The accomplishments of the peoples' fight against fascism and its defeat, which include opposing use of force in settling conflicts among nations and upholding sovereignty and non-interference, are to be thrown in the mud. A more “centered course,” is one where there is U.S. use of force, whether through drones, bombing campaigns as is occurring with Libya, Special Forces black ops and assassinations, or war. It is the U.S. that “gives” the peoples, whether in Libya, or Afghanistan, or Puerto Rico, the “chance” to determine their own destiny. The resistance and defiance of the peoples themselves is “violent extremism.”
As well, “extremists” at home are those who would have the U.S. “retreat” in the face of “very real threats,” as well as those who would have the U.S. “overextended” by using armies when drones and “international action,” are sufficient. This content as to what is a “more centered course,” is directed not only at the anti-war movement and majority of Americans demanding an end to U.S. wars now and All U.S. Troops Home Now! It is also directed at Congress and potential presidential contenders, who will be painted as “extremists” of the “left” or “right.”
Obama directed himself to the conditions at home and the broad opposition to U.S. aggressive wars. Much as the U.S. puts requirements on various forces abroad to participate in democracy, such as elections, Obama also again here emphasizes what is — and thus what is not — American. He said, “After a decade of passionate debate, we must recapture the common purpose that we shared at the beginning of this time of war. For our nation draws strength from our differences, and when our union is strong no hill is too steep, no horizon is beyond our reach…” After again promoting U.S. troops ready to sacrifice, he used the example of the Navy Seals responsible for assassinating Osama bin Laden as a model for what an American is. He said the Seals were a unit that “worked together as one, depending on each other, and trusting one another, as a family might do in a time of peril. That’s a lesson worth remembering — that we are all a part of one American family. Though we have known disagreement and division, we are bound together by the creed that is written into our founding documents, and a conviction that the United States of America is a country that can achieve whatever it sets out to accomplish. Now, let us finish the work at hand. Let us responsibly end these wars, and reclaim the American Dream that is at the center of our story. With confidence in our cause, with faith in our fellow citizens, and with hope in our hearts, let us go about the work of extending the promise of America — for this generation, and the next.”
The emphasis given here is that the time for debate, disagreement and division is over and what is needed is a strong union where everyone adheres to the America of the war monopolies and founding fathers and follows the “more centered course” set by the president. What of those who do not? What of those who think there is a need for renewal of democracy, with a constitution that enshrines and guarantees all the rights of the people, including the right to be the decision makers themselves? What of those who think the way forward in the U.S. is that of an anti-war government, that rejects all use of force in settling conflicts and brings all U.S. troops home as the responsible action toward world peace?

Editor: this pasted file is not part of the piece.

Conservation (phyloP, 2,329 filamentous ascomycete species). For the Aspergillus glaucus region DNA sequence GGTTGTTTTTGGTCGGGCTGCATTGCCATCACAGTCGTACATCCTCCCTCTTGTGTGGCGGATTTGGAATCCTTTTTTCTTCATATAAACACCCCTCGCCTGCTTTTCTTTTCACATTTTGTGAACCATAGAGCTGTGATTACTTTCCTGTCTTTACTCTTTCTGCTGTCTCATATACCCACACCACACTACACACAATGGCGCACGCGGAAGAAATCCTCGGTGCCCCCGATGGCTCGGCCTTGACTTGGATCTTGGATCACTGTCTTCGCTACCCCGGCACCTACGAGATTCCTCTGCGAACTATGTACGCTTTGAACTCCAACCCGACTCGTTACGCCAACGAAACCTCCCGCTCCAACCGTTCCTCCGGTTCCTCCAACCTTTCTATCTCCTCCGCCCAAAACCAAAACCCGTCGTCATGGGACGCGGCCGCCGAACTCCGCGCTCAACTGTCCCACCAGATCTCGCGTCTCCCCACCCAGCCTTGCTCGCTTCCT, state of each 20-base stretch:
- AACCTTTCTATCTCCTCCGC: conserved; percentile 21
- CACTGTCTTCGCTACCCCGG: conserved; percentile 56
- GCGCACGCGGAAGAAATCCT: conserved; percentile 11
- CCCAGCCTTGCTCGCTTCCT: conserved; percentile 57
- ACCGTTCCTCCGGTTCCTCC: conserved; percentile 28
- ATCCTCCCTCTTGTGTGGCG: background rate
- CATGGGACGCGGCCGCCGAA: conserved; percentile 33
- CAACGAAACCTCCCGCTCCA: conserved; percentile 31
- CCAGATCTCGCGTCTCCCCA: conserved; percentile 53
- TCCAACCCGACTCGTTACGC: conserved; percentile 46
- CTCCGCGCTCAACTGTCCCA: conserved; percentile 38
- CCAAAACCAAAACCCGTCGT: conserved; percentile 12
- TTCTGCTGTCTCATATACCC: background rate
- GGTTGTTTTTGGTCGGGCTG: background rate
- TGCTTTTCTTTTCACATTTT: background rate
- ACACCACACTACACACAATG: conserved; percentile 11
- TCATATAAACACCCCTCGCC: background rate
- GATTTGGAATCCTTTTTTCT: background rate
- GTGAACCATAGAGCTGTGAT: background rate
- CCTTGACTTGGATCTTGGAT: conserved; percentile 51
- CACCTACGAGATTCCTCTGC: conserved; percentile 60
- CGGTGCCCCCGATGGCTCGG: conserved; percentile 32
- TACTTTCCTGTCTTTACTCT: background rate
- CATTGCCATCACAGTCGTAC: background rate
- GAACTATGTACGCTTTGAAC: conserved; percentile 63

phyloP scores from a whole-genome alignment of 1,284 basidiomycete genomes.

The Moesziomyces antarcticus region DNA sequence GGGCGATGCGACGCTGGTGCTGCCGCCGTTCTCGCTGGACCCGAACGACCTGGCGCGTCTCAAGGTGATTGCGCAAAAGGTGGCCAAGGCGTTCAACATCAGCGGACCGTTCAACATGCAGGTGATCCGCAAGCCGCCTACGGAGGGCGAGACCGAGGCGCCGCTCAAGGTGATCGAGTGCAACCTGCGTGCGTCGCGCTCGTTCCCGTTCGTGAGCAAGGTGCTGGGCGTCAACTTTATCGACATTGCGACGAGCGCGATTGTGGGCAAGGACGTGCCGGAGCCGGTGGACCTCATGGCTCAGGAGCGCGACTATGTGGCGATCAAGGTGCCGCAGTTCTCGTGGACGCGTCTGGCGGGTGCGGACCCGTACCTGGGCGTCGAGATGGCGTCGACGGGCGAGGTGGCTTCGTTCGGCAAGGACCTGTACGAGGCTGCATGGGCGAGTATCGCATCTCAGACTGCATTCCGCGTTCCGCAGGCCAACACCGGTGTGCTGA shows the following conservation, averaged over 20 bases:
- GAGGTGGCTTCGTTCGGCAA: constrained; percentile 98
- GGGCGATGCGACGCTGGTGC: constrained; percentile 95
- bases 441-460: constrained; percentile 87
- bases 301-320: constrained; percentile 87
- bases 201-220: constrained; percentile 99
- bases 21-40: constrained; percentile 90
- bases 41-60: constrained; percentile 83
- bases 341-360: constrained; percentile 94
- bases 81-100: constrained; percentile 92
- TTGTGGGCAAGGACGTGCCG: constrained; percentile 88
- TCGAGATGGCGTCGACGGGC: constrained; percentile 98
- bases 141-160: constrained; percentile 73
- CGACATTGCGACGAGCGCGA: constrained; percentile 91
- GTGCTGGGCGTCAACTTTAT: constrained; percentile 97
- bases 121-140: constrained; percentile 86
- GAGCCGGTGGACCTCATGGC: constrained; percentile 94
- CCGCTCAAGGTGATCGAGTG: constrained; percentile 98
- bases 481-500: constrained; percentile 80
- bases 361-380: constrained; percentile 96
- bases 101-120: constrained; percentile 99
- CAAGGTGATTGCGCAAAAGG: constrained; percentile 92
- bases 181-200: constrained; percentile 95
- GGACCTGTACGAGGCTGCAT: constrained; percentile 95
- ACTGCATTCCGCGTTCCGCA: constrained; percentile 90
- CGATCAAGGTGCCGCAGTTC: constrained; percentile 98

Obama is insisting that the time for debate is over. At the same time, he says, “America, it is time to focus on nation building here at home.” We consider this a challenge to all those who want solutions to existing problems that favor the working class and people. Obama has put forward the content of the nation building he is calling for as a champion of the rich. Let all those seeking to move the country forward join in elaborating nation building in the image of the working class, an image that begins with the anti-war pro-social agenda of the working class.
All U.S. Troops Home Now!
Actions In October To Oppose 10 Years Of War Against Afghanistan
On June 22, the White House defied the majority of Americans who want an end to the war in Afghanistan. Instead of announcing the immediate withdrawal of all U.S. troops, contractors, bases, and war dollars, Obama committed to removing only one twentieth of the U.S. forces on the ground in Afghanistan over the next eight months. Another 23,000 will supposedly be withdrawn just in time to influence the 2012 elections. Even if the President follows thru on this plan, nearly 170,000 U.S. soldiers and Pentagon contractors will remain in Afghanistan.
In truth, the President’s plan is not a plan to end the war in Afghanistan. It is, instead, an announcement that the U.S. was changing “strategy.” As the New York Times reported, the U.S. will be replacing the “counterinsurgency strategy” adopted 18 months ago with the kind of campaign of drone attacks, assassinations, and covert actions that the U.S. has employed in Pakistan.
At a meeting of the United National Antiwar Committee’s National Coordinating Committee, held in NYC on June 18, representatives of 47 groups voted to endorse the nonviolent civil resistance activities beginning on October 6 in Washington, D.C. and to call for nationally coordinated local actions on October 15 to protest the tenth anniversary of the U.S. war in Afghanistan. UNAC urges activists in as many cities as possible to hold marches, picket lines, teach-ins, and other events to say: